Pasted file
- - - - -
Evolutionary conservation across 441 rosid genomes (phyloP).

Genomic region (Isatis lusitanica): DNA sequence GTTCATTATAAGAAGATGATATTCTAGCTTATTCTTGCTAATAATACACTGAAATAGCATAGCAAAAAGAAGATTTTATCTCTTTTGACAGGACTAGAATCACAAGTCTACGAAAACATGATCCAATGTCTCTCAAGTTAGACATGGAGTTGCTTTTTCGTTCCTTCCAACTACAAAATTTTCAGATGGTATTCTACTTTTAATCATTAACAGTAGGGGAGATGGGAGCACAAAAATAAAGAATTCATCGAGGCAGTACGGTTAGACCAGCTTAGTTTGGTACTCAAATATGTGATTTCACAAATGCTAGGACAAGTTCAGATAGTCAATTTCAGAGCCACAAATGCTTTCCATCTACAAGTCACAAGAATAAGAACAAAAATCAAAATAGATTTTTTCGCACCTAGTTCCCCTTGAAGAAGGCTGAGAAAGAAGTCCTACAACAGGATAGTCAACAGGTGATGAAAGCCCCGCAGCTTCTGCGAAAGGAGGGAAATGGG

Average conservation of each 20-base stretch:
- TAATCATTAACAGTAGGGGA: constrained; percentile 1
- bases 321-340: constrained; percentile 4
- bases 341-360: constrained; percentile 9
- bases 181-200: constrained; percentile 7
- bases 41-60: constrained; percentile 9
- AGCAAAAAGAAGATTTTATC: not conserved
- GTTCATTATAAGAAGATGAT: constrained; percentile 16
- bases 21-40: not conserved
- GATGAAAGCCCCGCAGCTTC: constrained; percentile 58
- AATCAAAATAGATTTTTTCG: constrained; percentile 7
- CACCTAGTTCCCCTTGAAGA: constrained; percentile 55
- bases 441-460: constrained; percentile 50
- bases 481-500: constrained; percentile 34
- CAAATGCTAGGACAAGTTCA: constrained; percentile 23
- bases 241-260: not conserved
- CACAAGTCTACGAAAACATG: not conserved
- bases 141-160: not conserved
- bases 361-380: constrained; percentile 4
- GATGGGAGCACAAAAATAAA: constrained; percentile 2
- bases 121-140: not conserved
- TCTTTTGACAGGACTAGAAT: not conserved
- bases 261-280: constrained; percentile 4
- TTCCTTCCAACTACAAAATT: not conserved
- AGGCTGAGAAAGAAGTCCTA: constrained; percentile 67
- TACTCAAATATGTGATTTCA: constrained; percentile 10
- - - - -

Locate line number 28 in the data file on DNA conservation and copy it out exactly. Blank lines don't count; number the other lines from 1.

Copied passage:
- TACTCAAATATGTGATTTCA: constrained; percentile 10